Tomini Tang: Care, Size, Where to Purchase & More

Posted by on 5/09/2023

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Hobbyists looking for a fish that's full of personality should look no further than the Tomini tang. These fish, which hail from the Indo-Pacific, are known for their active personalities and the color changes they undergo as they transition to adult fish.

While you may jump at the opportunity to purchase such a unique species, tang fish, including the Tomini, do present a unique set of challenges that hobbyists should be aware of. In this post, we'll cover the ins and outs of the Tomini tang, and we'll also recommend best practices when it comes to feeding, tank setup, and more.

Species Summary

The Tomini Tang (scientific name: Ctenochaetus tominiensis) is also known as the Tomini surgeonfish, or Bristletooth Tomini Tang. These fish can be found throughout the Indo-Pacific, off the islands of Indonesia, and as far east as the islands of Tonga. 

Similar to other surgeonfish, the Tomini tang has a scalpel-like spine, which it uses to protect itself and ward off potential predators. The fish is quite small compared to other tang fish, and will only grow to be about 6 inches in length. When compared to other surgeonfish, the Tomini tang has earned a reputation of being a bit more peaceful, but temperament still varies between individual fish.

Tomini Tang facing left
Tomini tangs will only grow to be about 6 inches in length


The Tomini Tang features a tan coloration with translucent pectoral fins. The fish's dorsal and anal fins are accented with a golden coloration, and the fish's face is adorned with small golden dots. Under actinic lighting, the fish's body will display a purple-like appearance.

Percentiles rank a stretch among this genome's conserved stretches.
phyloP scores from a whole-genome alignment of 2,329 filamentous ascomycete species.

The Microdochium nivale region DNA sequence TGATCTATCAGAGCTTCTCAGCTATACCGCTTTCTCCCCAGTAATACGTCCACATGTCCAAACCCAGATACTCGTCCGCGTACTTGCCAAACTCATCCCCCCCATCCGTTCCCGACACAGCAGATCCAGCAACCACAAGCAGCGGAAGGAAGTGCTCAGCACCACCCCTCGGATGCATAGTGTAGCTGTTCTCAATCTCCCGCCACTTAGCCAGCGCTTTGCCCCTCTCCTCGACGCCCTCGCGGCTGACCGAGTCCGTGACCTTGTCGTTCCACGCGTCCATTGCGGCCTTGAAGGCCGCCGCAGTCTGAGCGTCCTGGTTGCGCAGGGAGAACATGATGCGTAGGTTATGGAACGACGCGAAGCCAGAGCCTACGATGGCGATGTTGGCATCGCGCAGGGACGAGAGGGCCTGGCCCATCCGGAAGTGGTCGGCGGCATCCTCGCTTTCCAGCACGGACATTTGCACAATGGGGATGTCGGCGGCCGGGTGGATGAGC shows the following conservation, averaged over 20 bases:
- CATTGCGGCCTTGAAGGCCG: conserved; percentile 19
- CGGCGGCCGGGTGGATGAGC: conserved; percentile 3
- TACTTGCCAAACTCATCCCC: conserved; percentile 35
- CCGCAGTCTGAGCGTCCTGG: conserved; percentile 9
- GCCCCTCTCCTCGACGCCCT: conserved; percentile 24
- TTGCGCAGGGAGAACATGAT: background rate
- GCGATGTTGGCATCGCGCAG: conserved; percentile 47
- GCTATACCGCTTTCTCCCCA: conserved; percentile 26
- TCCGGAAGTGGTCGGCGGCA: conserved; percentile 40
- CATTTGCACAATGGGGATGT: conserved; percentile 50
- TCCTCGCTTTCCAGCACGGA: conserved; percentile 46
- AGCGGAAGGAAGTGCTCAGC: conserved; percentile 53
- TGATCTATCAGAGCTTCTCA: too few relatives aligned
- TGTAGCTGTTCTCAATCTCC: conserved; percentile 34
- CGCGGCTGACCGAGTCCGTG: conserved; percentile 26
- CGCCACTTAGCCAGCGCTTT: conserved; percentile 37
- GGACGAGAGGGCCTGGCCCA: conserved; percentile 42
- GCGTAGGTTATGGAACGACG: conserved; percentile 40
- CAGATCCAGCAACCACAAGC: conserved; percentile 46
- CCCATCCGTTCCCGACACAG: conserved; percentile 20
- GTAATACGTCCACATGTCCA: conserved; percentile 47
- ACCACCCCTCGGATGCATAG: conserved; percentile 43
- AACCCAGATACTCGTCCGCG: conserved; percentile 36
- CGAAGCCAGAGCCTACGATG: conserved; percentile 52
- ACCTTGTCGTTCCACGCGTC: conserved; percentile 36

Each side of the fish's tail has a bladelike spine, and when combined with a thrashing motion, can inflict a deep wound on a potential victim. Hobbyists will want to use caution when handling the fish, although rare, attacks can be quite painful. Always use gloves when servicing a tank containing a Tomini tang. 

Tomini Tang facing right
The Tomini Tang requires a 70-gallon aquarium

Juvenile vs Adult

Similar to the Kole Yellow Eye Tang, the Tomini Tang goes through a color change as it transitions into adulthood. As they age, their coloration will become a bit more vibrant and pronounced.

Tomini's will typically reach their adult stage at around 12 months of age.

Male vs Female

Male and female Tomini tangs are visually indistinguishable. While some tangs, such as the Blonde Naso display tail streamers based on gender, the Tomini tang does not.

Hobbyists should operate under the assumption that every Tomini tang is male, to prevent any territorial disputes from occurring.


Tomini tangs are relatively small, and adults will only grow to be about 6 inches in length.

This puts the Tomini on the small end of surgeonfish sizes. For comparison, other species such as the Desjardini Tang can grow to reach a whopping 16 inches in length.

Tomini Tang Care

For many hobbyists, the biggest barrier to entry in keeping surgeonfish is the requirement of a large aquarium. Fortunately, the Tomini tang is a bit smaller, requiring a slightly smaller aquarium.

Still, hobbyists will want to provide plenty of rock work and pristine water conditions to ensure their Tomini reaches its full life expectancy.


In captivity, the Tomini Tang has a lifespan of about 5 years.

Hobbyists will want to provide stable water parameters and a well-balanced diet. Aggressive tank mates should also be avoided. 

Saltwater Fish

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Tank Size

The Tomini Tang requires an aquarium that's at least 70 gallons in size.

Although the Tomini Tang is quite a bit smaller when compared to other tangs, this species is still a surgeonfish and requires plenty of room to swim and search for new food sources. Luckily for hobbyists, larger tanks are better at maintaining stable parameters, one of the most important aspects of fishkeeping.


Tomini tangs should be drip acclimated over 30 minutes using a reliable drip acclimation kit . After 30 minutes of acclimation, the fish should be netted and deposited directly into the display or quarantine tank.

To further reduce the risk of accidentally introducing harmful pathogens and diseases, you'll want to avoid adding the transport water into your display tank.

Water Conditions

The Tomini Tang is widespread throughout the Indo-Pacific, and you'll want to recreate their natural water conditions as closely as possible in captivity.